Robert Toomey, CFA/CFP, is Vice President of Research for S. R. Schill & Associates on Mercer Island.

Robert Toomey, CFA/CFP, is Vice President of Research for S. R. Schill & Associates on Mercer Island.

The ‘year end’ elements of financial planning | Guest column

  • Tuesday, December 28, 2021 12:17pm
  • Business

With the end of the year fast approaching, we remind clients that now is a good time to review key aspects of their finances.

As financial planners, there are a few things we consider highly important for most people. Tax planning is always at the top of the list. We encourage clients to review realized gains and losses in taxable investment accounts and, if necessary, take advantage of loss harvesting strategies to reduce net taxable gains.

Estate planning can also be important for many clients. Appropriate gifting strategies or transfers should be considered with regard to managing estate taxes. Utilization of the $15,000 annual gift tax exclusion, available to everyone, can be helpful for many people seeking to make non-taxable gifts or transfers for estate reduction purposes.

Making year-end charitable donations can also be helpful in reducing estates as well as reducing income taxes, even with the higher standard deduction amounts. We also encourage clients to assess and maximize contributions to all available qualified retirement plans, such as 401Ks and IRAs, in order to maximize tax deductions arising from their contributions. Also, for some individuals, converting all or portion of qualified retirement accounts (e.g. IRAs, 401Ks, etc.) to a Roth IRA is worth assessing if it makes sense from a tax and/or estate planning standpoint.

Another important element of one’s year-end financial checklist is a review of one’s financial plan. We strongly encourage all of our clients to evaluate their plan at least once a year. There are many reasons why an annual plan review is important. Revisiting the plan annually can be beneficial as tax and estate issues usually come up during the review. In addition, an annual plan review will address changes and updates in spending, income sources, assets, and asset management. Disciplined monitoring of these elements can make or break a financial plan.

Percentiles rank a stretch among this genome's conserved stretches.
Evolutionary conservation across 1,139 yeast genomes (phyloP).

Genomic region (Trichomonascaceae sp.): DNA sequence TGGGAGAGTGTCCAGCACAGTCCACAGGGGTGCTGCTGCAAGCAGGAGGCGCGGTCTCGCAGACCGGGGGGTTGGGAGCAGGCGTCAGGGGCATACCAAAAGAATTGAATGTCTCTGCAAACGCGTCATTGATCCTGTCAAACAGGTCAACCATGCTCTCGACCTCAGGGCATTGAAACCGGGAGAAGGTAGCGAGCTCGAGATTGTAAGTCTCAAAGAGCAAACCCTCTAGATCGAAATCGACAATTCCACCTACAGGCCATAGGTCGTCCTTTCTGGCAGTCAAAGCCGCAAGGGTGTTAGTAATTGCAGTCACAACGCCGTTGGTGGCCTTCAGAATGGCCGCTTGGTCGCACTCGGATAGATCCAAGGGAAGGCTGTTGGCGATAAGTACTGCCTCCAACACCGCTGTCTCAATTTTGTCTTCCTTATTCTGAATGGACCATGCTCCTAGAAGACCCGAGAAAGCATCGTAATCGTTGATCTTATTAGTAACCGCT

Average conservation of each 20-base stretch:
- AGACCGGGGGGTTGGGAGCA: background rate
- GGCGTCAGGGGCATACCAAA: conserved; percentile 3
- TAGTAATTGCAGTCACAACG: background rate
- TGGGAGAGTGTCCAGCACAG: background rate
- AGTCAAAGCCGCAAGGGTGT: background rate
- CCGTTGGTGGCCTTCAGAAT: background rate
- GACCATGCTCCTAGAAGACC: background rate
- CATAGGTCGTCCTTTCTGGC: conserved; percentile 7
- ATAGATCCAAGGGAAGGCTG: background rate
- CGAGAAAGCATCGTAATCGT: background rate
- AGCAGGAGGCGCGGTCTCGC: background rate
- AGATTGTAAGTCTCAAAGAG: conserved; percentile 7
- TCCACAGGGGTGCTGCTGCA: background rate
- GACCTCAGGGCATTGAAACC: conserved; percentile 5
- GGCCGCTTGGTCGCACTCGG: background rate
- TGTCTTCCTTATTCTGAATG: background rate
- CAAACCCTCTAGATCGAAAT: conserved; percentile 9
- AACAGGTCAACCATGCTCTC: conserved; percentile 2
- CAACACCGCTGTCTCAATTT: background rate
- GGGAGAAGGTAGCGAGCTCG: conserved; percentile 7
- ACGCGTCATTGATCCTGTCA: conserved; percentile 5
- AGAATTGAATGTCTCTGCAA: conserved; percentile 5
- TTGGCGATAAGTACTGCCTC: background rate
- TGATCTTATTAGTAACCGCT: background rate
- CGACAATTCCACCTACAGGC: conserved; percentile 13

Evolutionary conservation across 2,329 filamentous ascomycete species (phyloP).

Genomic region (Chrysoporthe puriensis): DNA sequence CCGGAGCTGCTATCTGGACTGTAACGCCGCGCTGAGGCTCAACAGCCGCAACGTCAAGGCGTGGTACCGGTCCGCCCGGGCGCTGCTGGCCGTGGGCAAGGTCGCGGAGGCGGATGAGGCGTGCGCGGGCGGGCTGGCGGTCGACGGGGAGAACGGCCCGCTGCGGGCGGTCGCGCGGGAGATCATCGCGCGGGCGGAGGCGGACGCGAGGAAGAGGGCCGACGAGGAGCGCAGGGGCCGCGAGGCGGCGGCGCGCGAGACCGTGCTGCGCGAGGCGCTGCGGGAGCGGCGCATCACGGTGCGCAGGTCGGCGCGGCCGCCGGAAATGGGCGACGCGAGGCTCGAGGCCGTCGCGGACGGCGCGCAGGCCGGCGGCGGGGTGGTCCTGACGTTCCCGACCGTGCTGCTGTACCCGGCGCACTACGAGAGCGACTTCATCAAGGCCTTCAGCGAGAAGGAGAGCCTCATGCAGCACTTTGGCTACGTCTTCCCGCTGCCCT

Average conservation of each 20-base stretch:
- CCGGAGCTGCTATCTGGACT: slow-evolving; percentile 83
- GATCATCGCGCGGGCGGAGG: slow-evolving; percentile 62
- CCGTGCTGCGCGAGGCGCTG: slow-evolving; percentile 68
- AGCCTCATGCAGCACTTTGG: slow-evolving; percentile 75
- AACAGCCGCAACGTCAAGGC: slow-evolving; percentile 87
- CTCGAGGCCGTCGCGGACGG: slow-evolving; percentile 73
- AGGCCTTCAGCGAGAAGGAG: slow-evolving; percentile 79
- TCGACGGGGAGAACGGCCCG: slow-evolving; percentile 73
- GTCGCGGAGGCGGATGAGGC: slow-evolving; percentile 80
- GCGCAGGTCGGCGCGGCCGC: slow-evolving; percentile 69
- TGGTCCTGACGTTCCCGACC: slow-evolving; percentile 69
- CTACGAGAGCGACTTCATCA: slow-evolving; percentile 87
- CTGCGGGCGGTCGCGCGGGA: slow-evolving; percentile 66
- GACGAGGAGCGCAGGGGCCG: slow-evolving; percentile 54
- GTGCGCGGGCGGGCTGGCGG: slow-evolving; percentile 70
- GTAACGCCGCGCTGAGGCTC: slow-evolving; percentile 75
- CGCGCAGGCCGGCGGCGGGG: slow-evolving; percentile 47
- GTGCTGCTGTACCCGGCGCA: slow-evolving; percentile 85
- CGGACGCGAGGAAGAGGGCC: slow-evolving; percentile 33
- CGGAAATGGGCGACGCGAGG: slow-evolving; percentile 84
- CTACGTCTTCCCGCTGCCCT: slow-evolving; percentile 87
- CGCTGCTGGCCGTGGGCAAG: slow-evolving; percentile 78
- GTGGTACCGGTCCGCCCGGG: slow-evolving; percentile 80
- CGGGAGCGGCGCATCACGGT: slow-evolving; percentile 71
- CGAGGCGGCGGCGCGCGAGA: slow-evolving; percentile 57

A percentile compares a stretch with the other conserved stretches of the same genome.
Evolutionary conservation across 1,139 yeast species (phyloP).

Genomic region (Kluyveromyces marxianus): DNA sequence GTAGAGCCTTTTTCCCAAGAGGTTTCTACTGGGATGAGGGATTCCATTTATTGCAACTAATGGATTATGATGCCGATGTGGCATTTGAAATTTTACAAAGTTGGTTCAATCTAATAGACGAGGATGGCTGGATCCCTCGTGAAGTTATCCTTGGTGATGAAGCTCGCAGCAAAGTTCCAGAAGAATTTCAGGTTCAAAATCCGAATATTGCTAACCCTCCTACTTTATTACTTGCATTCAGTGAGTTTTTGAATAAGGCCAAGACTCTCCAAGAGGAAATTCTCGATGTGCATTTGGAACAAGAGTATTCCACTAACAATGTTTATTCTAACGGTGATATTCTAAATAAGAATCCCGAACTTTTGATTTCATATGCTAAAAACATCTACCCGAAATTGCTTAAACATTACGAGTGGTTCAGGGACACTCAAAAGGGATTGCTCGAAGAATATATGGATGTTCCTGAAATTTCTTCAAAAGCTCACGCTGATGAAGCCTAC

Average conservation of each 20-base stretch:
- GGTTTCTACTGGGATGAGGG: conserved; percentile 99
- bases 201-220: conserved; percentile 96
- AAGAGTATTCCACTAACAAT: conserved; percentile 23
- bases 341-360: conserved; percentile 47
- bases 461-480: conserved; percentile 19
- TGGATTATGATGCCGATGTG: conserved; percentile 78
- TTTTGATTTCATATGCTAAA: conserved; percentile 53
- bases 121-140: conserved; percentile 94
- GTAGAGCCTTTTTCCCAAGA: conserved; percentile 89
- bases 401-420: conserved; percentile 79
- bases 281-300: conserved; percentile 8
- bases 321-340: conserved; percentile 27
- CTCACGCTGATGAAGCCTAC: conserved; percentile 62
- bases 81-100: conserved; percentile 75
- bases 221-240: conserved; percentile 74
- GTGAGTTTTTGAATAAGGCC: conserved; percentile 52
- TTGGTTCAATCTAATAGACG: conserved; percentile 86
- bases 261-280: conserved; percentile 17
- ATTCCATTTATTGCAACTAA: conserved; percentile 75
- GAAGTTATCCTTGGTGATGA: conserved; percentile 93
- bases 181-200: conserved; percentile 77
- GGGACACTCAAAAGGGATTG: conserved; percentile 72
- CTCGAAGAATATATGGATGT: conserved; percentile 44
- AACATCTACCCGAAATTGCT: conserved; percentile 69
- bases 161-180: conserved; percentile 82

The “year-end” element around planning brings up another important aspect of the numerous benefits a financial plan can provide over time. One of the most important benefits includes strengthening the clarity or assessment of financial resource adequacy. In other words, is one on track vis-a-vis their financial resources and spending to achieve the goals of their plan? A financial plan, including an annual review, should impart greatly improved discipline around one’s investments and can help optimize the positioning of one’s financial assets to provide the highest probability of success. Adhering to the investment and spending disciplines within one’s plan has shown to greatly improve the probability of achieving one’s financial goals.

We do a lot of client plan reviews towards year end. It is a great way for most people to enter the new year with confidence. It is never too late to start a financial plan and actually never too early. Waiting is the worst decision particularly if one has concerns, apprehensions, or specific financial problems that could be addressed through a comprehensive financial plan.

Robert Toomey, CFA/CFP, is Vice President of Research for S. R. Schill & Associates on Mercer Island.


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